This month we tried something different, with Auntie Susan stepping in for J.K. as our Guest Chef. Auntie Sus, as we call her, and other family members were visiting from out of town, and Sus (read: Suess) more than stepped up to the plate by organizing meals and cooking.
Our family happens to be, shall we say, not without our quirks, of which a variety of food allergies and intolerances are perhaps merely one manifestation.
So, what to cook for a group that included people who were vegan, gluten-free, allergic to nuts, needing to avoid potassium and apples and an array of other ingredients, along with garden-variety omnivores? Whereas others might have quailed at the prospect of cooking for the likes of us, after a bit of head scratching Sus landed on the concept of “component meals” and announced we would have an “oatmeal bar.”
I’m not sure if those are widely understood terms, but by “oatmeal bar” she was thinking of something analogous to a salad bar: a big vat of gluten-free steel-cut oatmeal, with a buffet of toppings to which everyone could help themselves. This turned out to be way more appealing and enticing than it sounds, and not only because she included (vegan, allergen-free) chocolate chips and crystallized ginger among the toppings. (Note to self: next time remember to share the crystallized ginger with everyone else.)
The breakfast oatmeal bar was a big success, and afterwards Sus came up with suggestions for other component meals. Even for those without special diets, component meals seem to work well for groups that include people of varied ages, plus I think people of all ages might like to choose for themselves exactly which parts of a meal they want and don’t want.
To be successful with feeding a group, it also seems ideal to prepare all components ahead of time so that no one needs to be cooking while everyone else is eating. To this end, while cooking oatmeal tends to not be all that arduous, we found it advantageous to use a crockpot, so that zero cooking effort would be needed during breakfast itself.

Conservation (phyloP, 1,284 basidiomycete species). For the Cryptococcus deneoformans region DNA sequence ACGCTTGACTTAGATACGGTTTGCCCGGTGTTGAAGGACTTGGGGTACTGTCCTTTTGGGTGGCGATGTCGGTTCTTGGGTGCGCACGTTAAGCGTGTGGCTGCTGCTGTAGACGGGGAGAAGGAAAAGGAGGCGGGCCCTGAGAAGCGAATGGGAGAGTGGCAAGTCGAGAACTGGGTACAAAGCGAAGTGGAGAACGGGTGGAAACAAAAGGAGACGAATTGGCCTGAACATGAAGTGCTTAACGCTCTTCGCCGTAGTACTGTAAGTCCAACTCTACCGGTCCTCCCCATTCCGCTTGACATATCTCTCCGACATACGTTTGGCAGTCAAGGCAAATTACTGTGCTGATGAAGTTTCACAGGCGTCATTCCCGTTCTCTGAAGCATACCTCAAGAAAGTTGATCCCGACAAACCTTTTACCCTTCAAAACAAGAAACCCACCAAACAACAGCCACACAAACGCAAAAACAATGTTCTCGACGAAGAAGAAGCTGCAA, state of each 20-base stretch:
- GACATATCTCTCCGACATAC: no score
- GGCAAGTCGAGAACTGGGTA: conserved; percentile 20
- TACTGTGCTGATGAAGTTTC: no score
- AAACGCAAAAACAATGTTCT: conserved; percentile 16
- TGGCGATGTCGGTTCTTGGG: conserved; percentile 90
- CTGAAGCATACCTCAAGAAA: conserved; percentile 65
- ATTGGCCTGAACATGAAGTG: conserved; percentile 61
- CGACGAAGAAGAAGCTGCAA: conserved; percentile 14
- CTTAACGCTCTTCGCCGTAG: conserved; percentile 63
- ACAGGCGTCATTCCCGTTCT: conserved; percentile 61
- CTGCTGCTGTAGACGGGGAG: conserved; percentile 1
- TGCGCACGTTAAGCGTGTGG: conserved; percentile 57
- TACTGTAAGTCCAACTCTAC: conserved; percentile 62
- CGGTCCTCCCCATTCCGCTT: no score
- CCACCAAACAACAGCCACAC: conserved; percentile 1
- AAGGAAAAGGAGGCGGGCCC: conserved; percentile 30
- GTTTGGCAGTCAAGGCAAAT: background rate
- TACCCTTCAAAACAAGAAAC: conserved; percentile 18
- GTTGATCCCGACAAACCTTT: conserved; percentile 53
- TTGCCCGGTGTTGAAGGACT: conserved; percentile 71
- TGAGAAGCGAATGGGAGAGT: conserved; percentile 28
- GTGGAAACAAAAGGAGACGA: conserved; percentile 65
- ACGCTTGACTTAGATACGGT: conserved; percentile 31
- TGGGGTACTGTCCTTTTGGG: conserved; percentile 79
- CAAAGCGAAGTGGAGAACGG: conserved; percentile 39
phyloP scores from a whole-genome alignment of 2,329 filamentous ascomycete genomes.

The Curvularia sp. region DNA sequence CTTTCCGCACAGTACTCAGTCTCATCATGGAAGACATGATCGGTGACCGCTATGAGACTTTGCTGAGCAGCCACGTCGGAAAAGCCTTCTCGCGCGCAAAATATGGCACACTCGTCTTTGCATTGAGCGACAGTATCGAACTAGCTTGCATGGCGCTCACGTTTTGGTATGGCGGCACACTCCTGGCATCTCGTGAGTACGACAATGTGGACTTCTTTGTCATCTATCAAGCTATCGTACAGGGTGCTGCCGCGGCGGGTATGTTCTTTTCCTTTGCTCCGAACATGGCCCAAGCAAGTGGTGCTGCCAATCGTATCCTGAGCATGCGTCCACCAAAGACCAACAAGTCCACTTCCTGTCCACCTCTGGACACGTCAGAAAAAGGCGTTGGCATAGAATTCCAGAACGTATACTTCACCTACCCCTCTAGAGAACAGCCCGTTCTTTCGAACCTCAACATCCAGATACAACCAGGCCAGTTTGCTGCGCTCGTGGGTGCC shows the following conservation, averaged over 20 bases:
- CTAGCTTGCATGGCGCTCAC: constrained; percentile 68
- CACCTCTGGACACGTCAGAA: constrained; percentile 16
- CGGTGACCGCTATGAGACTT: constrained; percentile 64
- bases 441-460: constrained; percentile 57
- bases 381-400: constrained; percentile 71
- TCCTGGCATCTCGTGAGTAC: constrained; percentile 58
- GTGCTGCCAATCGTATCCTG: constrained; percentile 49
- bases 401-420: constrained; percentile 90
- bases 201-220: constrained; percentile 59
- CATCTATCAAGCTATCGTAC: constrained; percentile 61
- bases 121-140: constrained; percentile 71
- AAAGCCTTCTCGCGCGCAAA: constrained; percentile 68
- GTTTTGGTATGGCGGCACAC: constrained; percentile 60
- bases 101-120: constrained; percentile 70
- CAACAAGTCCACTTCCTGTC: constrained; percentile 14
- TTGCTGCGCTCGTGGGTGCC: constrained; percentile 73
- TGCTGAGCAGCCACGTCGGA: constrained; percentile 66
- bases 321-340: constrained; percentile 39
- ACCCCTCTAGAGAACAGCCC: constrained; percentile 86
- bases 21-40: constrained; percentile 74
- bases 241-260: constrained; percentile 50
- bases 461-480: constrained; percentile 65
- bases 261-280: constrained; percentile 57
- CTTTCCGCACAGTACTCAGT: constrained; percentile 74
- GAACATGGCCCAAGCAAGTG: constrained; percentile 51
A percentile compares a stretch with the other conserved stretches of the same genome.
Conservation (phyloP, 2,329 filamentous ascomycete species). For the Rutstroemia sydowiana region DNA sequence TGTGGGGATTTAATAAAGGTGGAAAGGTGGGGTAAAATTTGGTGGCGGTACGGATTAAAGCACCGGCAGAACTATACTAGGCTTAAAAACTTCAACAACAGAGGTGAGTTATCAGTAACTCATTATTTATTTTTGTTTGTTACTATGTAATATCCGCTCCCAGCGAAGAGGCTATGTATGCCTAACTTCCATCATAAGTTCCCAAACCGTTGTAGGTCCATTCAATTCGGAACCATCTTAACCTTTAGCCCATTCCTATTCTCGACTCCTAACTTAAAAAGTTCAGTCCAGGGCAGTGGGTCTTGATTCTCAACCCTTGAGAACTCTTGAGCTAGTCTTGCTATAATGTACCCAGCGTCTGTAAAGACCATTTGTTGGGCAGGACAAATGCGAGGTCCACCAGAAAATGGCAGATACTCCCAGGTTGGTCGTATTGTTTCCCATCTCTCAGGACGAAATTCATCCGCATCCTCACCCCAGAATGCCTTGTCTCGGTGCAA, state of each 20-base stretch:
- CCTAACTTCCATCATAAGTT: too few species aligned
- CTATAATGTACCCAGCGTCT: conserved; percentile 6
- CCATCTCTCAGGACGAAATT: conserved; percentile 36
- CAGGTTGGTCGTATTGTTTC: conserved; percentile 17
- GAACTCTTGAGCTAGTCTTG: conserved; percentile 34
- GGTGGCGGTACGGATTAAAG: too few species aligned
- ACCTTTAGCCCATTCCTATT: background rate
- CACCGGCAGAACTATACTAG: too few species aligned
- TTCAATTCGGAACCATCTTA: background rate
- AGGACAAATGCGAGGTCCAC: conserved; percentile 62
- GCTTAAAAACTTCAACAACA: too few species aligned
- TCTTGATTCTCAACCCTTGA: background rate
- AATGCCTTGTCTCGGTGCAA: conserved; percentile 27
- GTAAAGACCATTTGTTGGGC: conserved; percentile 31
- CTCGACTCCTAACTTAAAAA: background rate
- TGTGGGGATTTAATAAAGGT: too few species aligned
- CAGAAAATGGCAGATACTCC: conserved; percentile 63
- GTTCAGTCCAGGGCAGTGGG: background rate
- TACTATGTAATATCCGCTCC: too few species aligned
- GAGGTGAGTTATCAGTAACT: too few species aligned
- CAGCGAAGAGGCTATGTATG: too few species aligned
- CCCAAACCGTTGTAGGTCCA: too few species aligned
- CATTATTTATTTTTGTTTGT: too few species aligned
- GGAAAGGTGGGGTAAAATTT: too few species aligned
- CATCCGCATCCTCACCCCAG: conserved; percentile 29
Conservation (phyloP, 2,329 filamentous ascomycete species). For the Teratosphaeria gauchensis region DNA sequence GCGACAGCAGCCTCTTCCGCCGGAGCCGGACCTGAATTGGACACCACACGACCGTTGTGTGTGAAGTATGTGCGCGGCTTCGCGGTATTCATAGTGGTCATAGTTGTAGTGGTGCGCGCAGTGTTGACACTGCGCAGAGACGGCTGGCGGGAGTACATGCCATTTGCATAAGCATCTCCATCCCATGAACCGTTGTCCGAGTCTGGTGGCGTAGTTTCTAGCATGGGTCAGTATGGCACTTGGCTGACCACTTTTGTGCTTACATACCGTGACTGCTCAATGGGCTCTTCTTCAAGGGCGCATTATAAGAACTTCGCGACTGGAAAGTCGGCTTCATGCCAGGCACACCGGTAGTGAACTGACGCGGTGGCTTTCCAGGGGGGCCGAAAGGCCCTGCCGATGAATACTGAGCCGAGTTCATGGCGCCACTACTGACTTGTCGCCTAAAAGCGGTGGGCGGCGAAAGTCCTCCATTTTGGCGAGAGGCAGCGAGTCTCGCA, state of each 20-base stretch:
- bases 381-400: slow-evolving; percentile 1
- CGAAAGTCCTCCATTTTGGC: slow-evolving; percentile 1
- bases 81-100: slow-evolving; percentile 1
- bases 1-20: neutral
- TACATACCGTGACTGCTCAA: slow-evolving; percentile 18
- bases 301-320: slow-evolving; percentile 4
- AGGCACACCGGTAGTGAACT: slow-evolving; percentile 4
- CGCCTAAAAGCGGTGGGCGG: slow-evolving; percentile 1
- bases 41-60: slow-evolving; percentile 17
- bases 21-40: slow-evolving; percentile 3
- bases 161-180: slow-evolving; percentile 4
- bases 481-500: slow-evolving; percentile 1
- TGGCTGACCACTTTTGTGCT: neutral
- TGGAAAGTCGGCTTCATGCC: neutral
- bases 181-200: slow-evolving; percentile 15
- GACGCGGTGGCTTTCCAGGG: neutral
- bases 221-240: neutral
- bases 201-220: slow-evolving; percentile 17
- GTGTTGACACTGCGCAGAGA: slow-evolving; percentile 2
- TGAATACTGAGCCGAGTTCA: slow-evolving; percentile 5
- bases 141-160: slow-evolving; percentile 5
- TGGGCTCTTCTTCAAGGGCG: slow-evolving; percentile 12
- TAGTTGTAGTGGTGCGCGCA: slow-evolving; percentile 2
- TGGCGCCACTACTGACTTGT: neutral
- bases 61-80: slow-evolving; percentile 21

Another suggestion that works well with such meals is to have some fresh fruit available in a bowl (i.e., food that potentially requires no preparation, except by the eater her/himself!)
Due to our family’s wide range of special diets, Sus made the simple basic steel cut oats recipe on the back of the Bob’s Red Mill gluten-free steel cut oats package. This was a big hit, though I believe the success was more due to the range of toppings than to the oatmeal itself, which was, after all, oatmeal.
Sus had some tussles, however, with the recipe. Though she ultimately emerged the victor, she described the cooking oatmeal as “volcanic.” While she did sleep through most of the cooking time as intended, in the morning she ended up repeatedly adding more water as the oatmeal continued to cook, and stirring what seemed to be a “skin” on top deeper into the oatmeal’s depths.
Just between you and me, the oatmeal Sus cooked was a little bland, which is part of oatmeal’s charm and to be expected since it didn’t have anything added to it except water and salt. Later, I decided to try the “oatmeal bar” for our family of four, but this time to incorporate at the outset some of the ingredients that Sus’s version had relegated to the “bar” as toppings, such as apples, brown sugar, non-dairy milk, and cinnamon (see http://www.theyummylife.com/Slow_Cooker_Apple_Cinnamon_Oatmeal).